pagedown::chrome_print()function. I confess that this is still a mystery to me, and I’m unable to reach the depth in these technologies as Romain did. He has submitted many other pull requests to pagedown, and I often merged them with awe (e.g., #16, #21, #43, and #48). In particular, my jaw dropped when I saw he reinvented the Chapman & Hall/CRC book style and the Journal of Statistical Software style with CSS. Epic magic! That was perfect timing for my rstudio::conf(2019) talk.
His debugging skills are amazing. Debugging requires extreme attention to details, which Romain has clearly manifested. I’m often surprised by his simple and elegant fixes to bugs that looked complicated in my eyes.
He is a very creative hacker and knows how to take advantage of existing tools to solve a hard problem in an novel way. This Stack Overflow question asked by Colin Fay (also an excellent hacker) and answered by Romain is a great example to show what an expert of WebSockets Romain is. I, for one, also love hacking the RStudio Viewer. The fact that the RStudio IDE is essentially a web browser can bring forward many fun possibilities.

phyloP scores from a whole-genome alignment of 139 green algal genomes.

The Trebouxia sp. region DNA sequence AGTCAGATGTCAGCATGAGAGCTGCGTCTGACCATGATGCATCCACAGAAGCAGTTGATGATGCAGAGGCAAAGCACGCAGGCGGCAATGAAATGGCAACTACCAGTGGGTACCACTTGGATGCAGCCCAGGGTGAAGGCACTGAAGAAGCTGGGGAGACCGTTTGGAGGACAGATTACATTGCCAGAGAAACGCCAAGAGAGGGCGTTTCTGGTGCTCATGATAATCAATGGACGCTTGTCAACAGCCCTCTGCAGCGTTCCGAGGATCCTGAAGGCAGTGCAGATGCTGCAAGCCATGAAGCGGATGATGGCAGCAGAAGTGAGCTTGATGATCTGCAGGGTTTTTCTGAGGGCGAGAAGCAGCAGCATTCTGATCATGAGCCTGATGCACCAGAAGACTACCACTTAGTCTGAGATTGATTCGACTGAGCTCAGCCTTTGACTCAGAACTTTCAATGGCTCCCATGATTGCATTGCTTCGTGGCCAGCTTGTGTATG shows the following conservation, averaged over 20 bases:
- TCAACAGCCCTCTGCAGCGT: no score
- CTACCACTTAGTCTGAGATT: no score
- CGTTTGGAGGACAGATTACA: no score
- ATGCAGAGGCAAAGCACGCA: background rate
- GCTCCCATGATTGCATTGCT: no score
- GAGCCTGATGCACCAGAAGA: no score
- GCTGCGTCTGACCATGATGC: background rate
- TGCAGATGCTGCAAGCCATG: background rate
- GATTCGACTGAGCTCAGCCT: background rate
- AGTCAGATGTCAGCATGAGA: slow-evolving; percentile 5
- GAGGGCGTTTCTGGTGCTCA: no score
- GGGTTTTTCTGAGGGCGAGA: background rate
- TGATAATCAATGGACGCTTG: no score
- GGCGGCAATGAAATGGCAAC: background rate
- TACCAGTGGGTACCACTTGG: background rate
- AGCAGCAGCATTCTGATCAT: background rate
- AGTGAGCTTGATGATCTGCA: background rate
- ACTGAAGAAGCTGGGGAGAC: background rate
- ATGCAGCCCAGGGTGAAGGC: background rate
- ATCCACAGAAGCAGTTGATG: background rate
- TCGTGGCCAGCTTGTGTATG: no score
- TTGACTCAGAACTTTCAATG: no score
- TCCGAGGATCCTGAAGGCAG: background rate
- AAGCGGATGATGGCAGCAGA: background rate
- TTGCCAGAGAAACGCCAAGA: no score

He is exceptionally humble—so humble that I have to remind him a few times that his role is a co-author and I’m not qualified to lead him as the “leading author”. Anyway, in the first few months of pagedown, he had always submitted his work via pull requests instead of pushing to the master branch directly (although I had granted him write access), to make sure he wouldn’t break anything and had respected my coding style. That was both careful and considerate.
Somehow he also established a personal connection with the Paged.js developers, which turned out to be very important for the pagedown package, because sometimes bugs came from the Paged.js library and we could talk to Paged.js developers to get them fixed quickly. Apparently, both the Paged.js developers and the Shuttleworth Foundation noticed his talent soon. Later he was awarded a grant from the foundation.
Romain’s other contributions